Leadership Identity in Ethnically Diverse Schools in South Africa and England Opening a dialogue about diversity

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The macro context

Diversity in the population is pushing to the fore globally as a social and educational issue of the first importance. Each organisation, community and nation state will wish to understand in depth its specific experience and the issues of in/equality which arise. Simultaneously, while there is necessity for deep understanding of the context, as tides of people and culture swirl across the world, avoidance of an ethnocentric perspective is also axiomatic. An international stance is defined here as one which attempts to transcend the local and to analyse environment and action where one’s own position is ‘merely one tale in a meta story’ (Lumby et al., 2009: 159). Comprehension of both the tale and the larger picture are needed to develop policy and practice.

South Africa and England have experienced both inflows and outflows of people and political shifts. While they have very different histories and societies, there are also parallels in the dramatic change in the profile of school learners in some schools. In South Africa, a large influx of black learners previously excluded from schools designated as white, Indian and coloured pre-1994, has changed significantly the learner composition of some (Chisholm and Sujee, 2006; Vandeyar, 2008). Chisholm and Sujee (2006) map the extent to which the segregation of schools in relation to racial classifications has been modified. They conclude that schools previously open only to students designated as white have to some extent opened their doors to those previously designated as Indian and coloured and, to a proportionately lesser extent, those previously designated as African. Schools in townships and informal settlements in metropolitan areas and those in rural areas have served and still serve predominantly black learners, reflecting many languages and ethnic groups. The learner profile has been stable. The change in the profile of learners in the former white, Indian and Coloured schools is in many cases dramatic. Chisholm and Sujee (2006) stress the complexity of the patterns of movement amongst schools and the uneven integration. Moletsane, Crispin and Muthukrishna (2004) suggest that many teachers and schools are not willing or able to make the changes of integration envisaged in national policy.
In England, inflows of immigrants, particularly from Commonwealth and Eastern European countries, as well as geographic clustering of second and third generation children of immigrants, has led to schools where there is a majority of learners who are from ethnic groups which are in a minority in the population as a whole. There are no official statistics of the number of children whose first language is not English, but the National Literacy Trust estimates that approximately a quarter of children in primary schools do not fit the ‘white British’ categorisation and that ‘children with English as their first language are a minority in over 1,300 schools in England’ (n.p.n.).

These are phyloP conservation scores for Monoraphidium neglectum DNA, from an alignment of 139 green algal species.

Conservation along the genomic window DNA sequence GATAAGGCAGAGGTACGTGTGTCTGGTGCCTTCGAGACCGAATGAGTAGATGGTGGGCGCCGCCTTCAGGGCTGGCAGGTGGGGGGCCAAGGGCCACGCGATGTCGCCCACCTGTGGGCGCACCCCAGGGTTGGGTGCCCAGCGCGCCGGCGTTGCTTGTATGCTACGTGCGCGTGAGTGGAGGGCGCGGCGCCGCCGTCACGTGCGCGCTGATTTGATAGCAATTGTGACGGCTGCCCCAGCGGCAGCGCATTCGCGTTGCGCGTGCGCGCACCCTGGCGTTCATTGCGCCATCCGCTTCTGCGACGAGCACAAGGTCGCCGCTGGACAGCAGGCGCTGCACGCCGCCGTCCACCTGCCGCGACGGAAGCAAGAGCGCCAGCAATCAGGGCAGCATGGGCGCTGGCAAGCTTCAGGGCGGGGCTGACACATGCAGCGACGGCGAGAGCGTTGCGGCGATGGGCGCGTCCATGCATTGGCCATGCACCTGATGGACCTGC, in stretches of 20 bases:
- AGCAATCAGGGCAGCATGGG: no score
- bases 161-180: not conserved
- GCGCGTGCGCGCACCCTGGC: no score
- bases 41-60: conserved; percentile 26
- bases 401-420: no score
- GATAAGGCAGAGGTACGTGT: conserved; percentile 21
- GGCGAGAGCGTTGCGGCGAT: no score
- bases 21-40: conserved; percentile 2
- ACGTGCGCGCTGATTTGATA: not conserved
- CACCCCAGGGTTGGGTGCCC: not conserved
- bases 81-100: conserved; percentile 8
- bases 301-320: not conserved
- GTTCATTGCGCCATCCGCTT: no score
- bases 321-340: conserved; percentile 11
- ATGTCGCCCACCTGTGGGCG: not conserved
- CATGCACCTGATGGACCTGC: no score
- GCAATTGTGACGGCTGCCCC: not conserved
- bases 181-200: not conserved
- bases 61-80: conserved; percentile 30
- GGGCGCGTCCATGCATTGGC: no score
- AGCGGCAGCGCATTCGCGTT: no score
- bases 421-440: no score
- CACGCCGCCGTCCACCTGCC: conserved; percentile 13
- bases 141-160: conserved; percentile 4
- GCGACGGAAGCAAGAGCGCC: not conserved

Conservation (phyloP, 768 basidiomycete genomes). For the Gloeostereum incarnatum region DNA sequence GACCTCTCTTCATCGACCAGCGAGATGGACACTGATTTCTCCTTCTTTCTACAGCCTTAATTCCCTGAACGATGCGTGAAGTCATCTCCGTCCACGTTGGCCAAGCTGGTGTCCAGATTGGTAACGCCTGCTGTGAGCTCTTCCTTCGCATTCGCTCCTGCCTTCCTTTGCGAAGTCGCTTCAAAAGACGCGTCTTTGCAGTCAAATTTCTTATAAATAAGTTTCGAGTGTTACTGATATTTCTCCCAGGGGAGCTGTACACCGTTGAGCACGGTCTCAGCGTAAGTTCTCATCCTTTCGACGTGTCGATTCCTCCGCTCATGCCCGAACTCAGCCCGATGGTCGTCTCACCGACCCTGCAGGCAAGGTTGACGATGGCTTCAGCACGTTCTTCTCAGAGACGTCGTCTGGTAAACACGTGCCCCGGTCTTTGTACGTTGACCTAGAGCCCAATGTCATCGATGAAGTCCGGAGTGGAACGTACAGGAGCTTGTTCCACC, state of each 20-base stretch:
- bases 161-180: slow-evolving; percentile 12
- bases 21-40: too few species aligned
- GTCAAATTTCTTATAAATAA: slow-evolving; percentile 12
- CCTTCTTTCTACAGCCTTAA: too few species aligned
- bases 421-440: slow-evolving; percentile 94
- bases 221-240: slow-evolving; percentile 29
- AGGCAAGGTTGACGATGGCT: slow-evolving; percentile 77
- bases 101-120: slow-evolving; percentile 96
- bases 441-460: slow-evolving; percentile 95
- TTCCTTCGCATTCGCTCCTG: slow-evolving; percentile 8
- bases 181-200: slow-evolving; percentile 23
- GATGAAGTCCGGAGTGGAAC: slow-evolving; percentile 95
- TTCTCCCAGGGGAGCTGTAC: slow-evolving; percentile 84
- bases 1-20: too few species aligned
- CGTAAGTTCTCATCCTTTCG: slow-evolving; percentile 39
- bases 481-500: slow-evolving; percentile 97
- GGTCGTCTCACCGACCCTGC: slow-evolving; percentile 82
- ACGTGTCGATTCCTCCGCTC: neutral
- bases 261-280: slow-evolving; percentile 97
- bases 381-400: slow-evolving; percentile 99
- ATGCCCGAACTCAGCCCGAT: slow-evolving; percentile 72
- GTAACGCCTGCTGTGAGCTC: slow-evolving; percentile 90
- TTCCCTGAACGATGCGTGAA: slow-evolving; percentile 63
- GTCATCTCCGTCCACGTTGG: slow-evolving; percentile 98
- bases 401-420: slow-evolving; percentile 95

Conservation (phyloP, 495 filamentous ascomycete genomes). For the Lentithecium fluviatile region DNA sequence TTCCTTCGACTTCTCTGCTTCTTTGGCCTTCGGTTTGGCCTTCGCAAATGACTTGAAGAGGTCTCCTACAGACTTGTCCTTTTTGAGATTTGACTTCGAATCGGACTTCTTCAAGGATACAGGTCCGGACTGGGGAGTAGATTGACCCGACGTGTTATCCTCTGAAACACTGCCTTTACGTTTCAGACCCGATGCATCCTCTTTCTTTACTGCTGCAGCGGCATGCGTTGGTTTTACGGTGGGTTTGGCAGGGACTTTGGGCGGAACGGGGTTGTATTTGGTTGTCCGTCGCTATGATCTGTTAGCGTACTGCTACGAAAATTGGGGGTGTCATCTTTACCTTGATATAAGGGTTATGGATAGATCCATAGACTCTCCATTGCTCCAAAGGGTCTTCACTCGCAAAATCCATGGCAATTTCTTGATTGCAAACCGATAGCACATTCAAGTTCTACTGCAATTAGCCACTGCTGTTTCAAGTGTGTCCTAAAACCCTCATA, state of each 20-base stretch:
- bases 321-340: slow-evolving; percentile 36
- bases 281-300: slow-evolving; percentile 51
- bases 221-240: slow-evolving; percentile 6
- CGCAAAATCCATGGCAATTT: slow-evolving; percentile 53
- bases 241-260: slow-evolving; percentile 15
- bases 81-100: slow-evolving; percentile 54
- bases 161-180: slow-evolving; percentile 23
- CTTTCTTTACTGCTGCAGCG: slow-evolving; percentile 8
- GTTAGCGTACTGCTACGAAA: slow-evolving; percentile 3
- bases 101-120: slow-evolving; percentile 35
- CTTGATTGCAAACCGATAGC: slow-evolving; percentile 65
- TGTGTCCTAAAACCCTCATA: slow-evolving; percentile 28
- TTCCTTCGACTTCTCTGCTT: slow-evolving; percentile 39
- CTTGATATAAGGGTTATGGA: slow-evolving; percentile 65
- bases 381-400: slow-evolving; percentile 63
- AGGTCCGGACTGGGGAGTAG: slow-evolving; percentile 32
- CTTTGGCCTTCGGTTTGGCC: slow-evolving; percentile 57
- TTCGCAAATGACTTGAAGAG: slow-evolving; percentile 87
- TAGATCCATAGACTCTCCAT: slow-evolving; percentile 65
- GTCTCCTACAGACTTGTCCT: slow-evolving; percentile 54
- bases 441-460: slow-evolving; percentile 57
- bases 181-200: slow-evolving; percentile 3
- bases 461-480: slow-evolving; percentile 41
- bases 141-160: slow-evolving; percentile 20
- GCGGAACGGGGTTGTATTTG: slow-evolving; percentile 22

In both countries, the profile of staff, and particularly of leaders, has not changed to the same degree, resulting in many schools where the teaching staff and leadership are homogeneous, of different ethnic origin, and/or speak a different home language and/or have a different religion to the majority of learners. Leaders therefore may form a minority group within the school. While much research has considered the implications for teaching and learning of ever more diverse learners, there is very little research illuminating the experience of staff leaders in such contexts, and particularly the impact of their minority status. Milliken and Martins (1996: 5), suggest that ‘the proportion of representation is likely to be an important variable in predicting the outcomes of diversity’. The context of both countries offers a research environment with multiple variables in the minority and majority status of learners and leaders in schools and in the dimensions of difference between staff and learners. Similarities and differences in the two countries may allow consideration of how issues relate to contexts which are different, but share some similar development challenges. The value base for the study is a belief that as education is a fundamental vehicle for the reproduction of, or challenge to, inequity in society (McMahon, 2007), schools urgently need to address diversity issues as they appear in new guises. The article offers a contribution to understanding school leaders’ experience in the circumstance of speedy pupil demographic change.

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